Cary Adams: And I think it's very compelling because we can talk about the forecast numbers of number of cases and number of deaths. But if you add on that, the number of children who are left without a parent, I think that resonates with everyone. No one wants to see a child lose their mother or father.

Isabelle Soerjomataram: It also has a longer term impact on the on the child right and then at the on the family as a whole, because there are studies or research that shown, for example, children who are orphaned, who lost their mother or their father has an long-term impact, for example, in terms of educational achievement. So which are then really important for later life of a society as a whole?

Cary Adams: We hope that some member states or countries will be listening to this podcast, given the importance of knowing the numbers and as you said earlier, the awareness that's needed in order to understand what should be done to address that growing burden around the world. And what's your message to governments around the world with regard to cancer care at the moment and closing that gap, what would you say are the critical things that they need to consider as we approach another two decades of challenge?

Isabelle Soerjomataram: It's difficult to summarise everything into one message, of course, but I think coming back then into the whole inequity lens, our it's never been more clear today that our data, the UICC report, the WHO report, a lot of different studies show there is a gap. And we know also there are tools to do this and everybody can do some things. So there is then kind of clear guidance in terms of what countries can do. But let's as a person as well either then working in IARC or in a UICC, let's try to take that one step that we can do today to. Reduced end of the burden of cancer in general.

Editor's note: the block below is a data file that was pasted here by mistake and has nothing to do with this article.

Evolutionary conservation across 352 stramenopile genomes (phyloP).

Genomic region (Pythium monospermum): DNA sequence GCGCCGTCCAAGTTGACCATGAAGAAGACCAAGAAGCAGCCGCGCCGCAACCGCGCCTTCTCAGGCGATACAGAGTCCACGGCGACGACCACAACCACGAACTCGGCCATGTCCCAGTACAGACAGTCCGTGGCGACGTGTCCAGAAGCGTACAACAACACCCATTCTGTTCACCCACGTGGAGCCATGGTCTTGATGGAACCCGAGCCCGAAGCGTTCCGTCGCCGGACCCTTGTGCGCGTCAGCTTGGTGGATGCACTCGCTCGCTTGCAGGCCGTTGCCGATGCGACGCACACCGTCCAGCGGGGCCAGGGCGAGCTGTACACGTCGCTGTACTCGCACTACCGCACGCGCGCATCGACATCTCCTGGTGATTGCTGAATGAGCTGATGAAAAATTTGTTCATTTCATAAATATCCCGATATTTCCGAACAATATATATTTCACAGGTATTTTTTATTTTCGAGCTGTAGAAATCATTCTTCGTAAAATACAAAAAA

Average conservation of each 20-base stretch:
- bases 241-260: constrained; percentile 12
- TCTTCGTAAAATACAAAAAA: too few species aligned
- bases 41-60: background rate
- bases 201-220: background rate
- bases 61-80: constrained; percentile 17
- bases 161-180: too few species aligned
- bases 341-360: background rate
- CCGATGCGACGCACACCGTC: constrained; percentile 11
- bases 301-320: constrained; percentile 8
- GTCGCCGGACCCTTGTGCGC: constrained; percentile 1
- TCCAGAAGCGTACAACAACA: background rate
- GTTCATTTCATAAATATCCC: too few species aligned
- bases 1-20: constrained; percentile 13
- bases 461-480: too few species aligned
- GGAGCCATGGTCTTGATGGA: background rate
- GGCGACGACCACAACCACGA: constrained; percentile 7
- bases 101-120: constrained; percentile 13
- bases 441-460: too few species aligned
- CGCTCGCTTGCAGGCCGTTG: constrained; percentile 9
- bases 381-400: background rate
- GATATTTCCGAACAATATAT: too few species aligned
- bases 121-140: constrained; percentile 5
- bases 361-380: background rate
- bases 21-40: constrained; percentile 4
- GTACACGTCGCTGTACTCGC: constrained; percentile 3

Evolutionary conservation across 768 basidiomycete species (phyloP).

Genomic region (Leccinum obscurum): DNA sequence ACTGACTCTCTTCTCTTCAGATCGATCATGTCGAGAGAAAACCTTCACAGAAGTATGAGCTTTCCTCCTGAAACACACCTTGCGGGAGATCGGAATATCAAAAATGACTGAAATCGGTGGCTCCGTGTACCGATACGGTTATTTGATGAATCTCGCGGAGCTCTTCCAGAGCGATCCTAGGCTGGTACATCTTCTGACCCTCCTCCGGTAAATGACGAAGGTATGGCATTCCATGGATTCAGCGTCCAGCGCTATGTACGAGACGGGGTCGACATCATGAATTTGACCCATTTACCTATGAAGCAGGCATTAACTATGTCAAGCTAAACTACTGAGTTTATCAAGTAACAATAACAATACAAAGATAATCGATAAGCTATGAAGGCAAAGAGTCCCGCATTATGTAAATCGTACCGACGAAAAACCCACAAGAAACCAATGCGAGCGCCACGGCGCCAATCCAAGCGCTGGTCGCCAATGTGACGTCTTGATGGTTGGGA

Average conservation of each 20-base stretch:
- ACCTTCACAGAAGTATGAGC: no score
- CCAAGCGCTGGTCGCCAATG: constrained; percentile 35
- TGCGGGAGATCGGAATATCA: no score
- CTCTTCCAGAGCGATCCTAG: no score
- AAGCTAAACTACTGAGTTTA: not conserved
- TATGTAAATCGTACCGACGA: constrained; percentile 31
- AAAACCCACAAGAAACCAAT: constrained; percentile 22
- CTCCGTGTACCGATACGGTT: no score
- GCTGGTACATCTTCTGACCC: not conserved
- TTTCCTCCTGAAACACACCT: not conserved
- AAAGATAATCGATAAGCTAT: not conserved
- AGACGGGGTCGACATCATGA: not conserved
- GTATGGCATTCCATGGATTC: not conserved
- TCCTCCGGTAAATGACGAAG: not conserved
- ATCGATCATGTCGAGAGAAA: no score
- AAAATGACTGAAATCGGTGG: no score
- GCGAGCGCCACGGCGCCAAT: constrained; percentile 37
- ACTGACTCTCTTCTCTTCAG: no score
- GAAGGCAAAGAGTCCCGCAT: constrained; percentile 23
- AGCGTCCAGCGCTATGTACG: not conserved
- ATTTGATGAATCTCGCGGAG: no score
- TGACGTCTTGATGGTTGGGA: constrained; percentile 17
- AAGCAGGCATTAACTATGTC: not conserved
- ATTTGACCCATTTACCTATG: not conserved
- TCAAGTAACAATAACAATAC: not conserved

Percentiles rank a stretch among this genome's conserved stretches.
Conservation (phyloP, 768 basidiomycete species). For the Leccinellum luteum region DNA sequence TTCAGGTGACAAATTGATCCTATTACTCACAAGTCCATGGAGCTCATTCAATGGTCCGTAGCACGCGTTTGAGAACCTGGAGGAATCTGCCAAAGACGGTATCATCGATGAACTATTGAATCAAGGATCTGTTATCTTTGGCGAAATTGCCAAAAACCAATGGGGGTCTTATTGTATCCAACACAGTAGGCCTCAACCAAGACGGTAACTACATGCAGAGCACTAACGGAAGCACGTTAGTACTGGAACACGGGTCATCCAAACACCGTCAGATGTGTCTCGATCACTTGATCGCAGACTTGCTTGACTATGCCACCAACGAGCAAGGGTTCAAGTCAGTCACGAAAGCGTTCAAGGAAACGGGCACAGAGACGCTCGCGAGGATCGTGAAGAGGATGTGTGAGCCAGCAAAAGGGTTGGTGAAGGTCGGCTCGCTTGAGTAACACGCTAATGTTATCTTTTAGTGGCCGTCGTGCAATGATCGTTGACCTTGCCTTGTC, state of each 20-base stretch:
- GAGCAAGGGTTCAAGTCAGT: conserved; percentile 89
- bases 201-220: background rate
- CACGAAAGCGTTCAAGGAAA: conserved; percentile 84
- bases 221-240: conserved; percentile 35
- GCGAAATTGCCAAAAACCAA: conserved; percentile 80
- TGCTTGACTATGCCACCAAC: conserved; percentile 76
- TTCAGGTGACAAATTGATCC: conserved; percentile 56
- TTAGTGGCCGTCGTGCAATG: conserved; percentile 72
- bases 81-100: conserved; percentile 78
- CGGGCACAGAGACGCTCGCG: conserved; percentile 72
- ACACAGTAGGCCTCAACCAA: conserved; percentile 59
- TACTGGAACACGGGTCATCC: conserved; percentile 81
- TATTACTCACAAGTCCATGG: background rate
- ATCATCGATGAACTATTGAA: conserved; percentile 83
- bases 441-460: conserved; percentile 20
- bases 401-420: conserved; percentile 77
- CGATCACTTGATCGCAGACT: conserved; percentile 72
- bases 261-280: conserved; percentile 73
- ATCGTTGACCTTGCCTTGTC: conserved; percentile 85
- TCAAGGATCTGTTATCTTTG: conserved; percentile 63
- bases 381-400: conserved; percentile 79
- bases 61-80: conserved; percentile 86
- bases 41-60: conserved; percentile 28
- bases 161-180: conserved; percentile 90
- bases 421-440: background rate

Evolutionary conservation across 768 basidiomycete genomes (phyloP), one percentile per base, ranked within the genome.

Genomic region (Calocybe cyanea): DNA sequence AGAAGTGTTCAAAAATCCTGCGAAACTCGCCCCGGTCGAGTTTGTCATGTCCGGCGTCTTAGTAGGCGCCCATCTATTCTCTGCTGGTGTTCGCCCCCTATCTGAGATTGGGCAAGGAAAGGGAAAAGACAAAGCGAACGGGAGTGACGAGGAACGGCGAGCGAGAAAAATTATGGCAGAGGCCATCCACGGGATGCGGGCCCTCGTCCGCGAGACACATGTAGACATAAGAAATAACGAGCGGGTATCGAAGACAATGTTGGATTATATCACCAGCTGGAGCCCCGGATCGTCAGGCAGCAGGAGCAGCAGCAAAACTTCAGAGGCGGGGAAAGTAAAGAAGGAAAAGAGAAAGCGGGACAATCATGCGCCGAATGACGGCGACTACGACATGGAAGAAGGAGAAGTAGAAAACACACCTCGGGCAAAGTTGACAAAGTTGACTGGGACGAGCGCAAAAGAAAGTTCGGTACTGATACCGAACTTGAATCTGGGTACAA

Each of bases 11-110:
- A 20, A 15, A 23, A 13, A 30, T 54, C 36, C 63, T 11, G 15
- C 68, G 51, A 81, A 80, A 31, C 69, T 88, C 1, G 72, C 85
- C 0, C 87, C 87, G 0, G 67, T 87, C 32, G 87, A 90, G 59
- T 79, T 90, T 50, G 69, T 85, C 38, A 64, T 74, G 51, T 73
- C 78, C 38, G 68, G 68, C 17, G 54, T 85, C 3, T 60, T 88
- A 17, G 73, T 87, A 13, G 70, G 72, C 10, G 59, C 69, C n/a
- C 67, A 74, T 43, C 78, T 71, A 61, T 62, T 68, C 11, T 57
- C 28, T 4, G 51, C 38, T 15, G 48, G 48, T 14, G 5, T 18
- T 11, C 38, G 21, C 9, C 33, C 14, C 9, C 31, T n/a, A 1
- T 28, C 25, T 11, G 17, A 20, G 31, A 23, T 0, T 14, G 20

Cary Adams: Well, Isabel, that's a great message to end on. World Cancer Day has been premised on that for three years. We will have a new campaign over the next three years coming out soon. I hope that we've had an impact globally about raising awareness of the issue of inequity and calling on governments around the world to take it seriously. The advice that you provide and the information that IARC gives with regard to the numbers is just so important to our community. So I'd just like to say thank you to you and Elisabete and the team there. You really do a great job. So thank you very much.

Isabelle Soerjomataram: Thank you.

Cary Adams: Thank you for listening to Let's Talk Cancer. We hope you enjoyed this episode. Please do send us an email or message on social media if you have any questions or comments. See you next time.

Last update

Monday 26 February 2024